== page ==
Amazing New Species of Birds Discovered in 2013

Meet the gorgeous and colorful new birds discovered this year: Cambodian Tailorbird, Guerrero Brush Finch, Sierra Madre Ground-Warbler, Junin Tapaculo and Rinjani Scops Owl.

1. Cambodian Tailorbird (Orthotomus chaktomuk):

Cambodian Tailorbird (© Ashish John / WCS)

Cambodian Tailorbird (© Ashish John / WCS)

The Cambodian tailorbird is one of only two bird species found solely in Cambodia.

It is a wren-sized gray bird with a rufous cap and black throat. It lives in dense, humid lowland scrub in Phnom Penh and other sites in the floodplain.

The bird is classified as Near Threatened under the IUCN’s Red List.

2. Guerrero Brush Finch (Arremon kuehnerii):

This painting shows three Arremon brush-finches: top - Arremon brunneinucha brunneinucha, middle – the newly discovered Arremon kuehnerii; bottom - Arremon virenticeps. Image credit: Navarro-Sigüenza AG et al / the Wilson Journal of Ornithology.

This painting shows three Arremon brush-finches: top – Arremon brunneinucha brunneinucha, middle – the newly discovered Arremon kuehnerii; bottom – Arremon virenticeps. Image credit: Navarro-Sigüenza AG et al / the Wilson Journal of Ornithology.

The Guerrero Brush Finch lives in the cloud forests of the mountain range Sierra Madre del Sur in central Guerrero, Mexico.

The species belongs to Emberizidae, a large family of birds known as buntings in Europe and sparrows in the Americas.

It is a medium-sized finch with chestnut crown, black mask, and green-olive back; white throat separated from white-and-gray belly by black, crescent-shaped collar.

3. Junin Tapaculo (Scytalopus gettyae):

This is an artist’s rendering of the Junin Tapaculo, Scytalopus gettyae (The University of Kansas / KU News Service)

This is an artist’s rendering of the Junin Tapaculo, Scytalopus gettyae (The University of Kansas / KU News Service)

The Junin Tapaculo lives on the eastern slopes of the Andes in Junin Department, Peru.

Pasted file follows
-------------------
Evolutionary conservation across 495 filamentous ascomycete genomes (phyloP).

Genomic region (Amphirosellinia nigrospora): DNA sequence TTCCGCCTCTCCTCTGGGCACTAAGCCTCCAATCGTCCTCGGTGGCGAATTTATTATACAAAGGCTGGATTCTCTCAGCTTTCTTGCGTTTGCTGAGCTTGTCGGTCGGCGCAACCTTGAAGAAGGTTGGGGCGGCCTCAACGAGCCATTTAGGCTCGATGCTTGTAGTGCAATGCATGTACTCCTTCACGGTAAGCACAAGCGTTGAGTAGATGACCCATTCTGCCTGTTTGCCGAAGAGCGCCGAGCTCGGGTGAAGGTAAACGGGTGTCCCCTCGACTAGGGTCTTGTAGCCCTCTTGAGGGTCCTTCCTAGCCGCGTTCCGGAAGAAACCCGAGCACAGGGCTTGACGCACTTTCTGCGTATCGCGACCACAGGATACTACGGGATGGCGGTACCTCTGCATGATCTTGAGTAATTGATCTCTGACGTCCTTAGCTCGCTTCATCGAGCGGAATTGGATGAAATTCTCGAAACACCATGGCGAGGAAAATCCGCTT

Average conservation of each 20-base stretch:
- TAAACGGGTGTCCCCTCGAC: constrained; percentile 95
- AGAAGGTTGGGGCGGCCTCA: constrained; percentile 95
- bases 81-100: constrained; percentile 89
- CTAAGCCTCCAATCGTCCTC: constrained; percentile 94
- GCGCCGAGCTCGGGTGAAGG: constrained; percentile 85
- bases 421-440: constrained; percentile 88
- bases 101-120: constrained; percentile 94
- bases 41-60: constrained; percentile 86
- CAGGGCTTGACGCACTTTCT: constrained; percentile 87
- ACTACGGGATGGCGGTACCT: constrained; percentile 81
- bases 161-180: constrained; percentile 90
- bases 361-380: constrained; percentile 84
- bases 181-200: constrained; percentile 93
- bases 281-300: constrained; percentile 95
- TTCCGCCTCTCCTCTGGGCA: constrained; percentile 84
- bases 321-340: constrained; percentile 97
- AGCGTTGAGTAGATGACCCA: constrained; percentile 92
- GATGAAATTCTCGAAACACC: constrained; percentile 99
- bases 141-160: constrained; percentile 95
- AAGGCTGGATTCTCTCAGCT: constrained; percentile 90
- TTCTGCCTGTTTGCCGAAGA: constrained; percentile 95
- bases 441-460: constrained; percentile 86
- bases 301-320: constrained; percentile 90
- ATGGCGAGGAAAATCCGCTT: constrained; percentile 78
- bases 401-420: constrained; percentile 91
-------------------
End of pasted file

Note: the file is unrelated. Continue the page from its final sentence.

The bird is uniformly blackish in color and small-to-medium in size, most similar to the Blackish Tapaculo.

It has a unique song that differs strikingly from that of any known Scytalopus species, consisting of a rapidly repeated series of ascending phrases.

4. Rinjani Scops Owl (Otus jolandae):

Rinjani Scops Owls (Otus jolandae), Lombok, Indonesia. Image credit: Sangster G et al.

Rinjani Scops Owls (Otus jolandae), Lombok, Indonesia. Image credit: Sangster G et al.

The Rinjani Scops Owl is known from the island of Lombok, Indonesia.

It has long been confused with the widespread Indonesian owl species Moluccan Scops Owl (Otus magicus) because of its similar plumage.

Its song is a whistled note completely unlike that of other owls.

5. Sierra Madre Ground-Warbler (Robsonius thompsoni):

Sierra Madre Ground-Warbler, Robsonius thompsoni, adult. Image credit: J.-C. Gonzales, via ornithomedia.com.

Sierra Madre Ground-Warbler, Robsonius thompsoni, adult. Image credit: J.-C. Gonzales, via ornithomedia.com.

The ground-warblers are very unique birds. As the name suggests, they’re ground-walking songbirds and it appears that they can barely fly. They tend to inhabit dense forest understory, where they feed on insects. Their song is extremely high in pitch, and ventriloquial – it’s almost impossible to locate the source of the sound in the forest – they always sound like they are far away, even when they are almost at your feet.

The Sierra Madre Ground-Warbler lives on Luzon Island of the Philippine archipelago.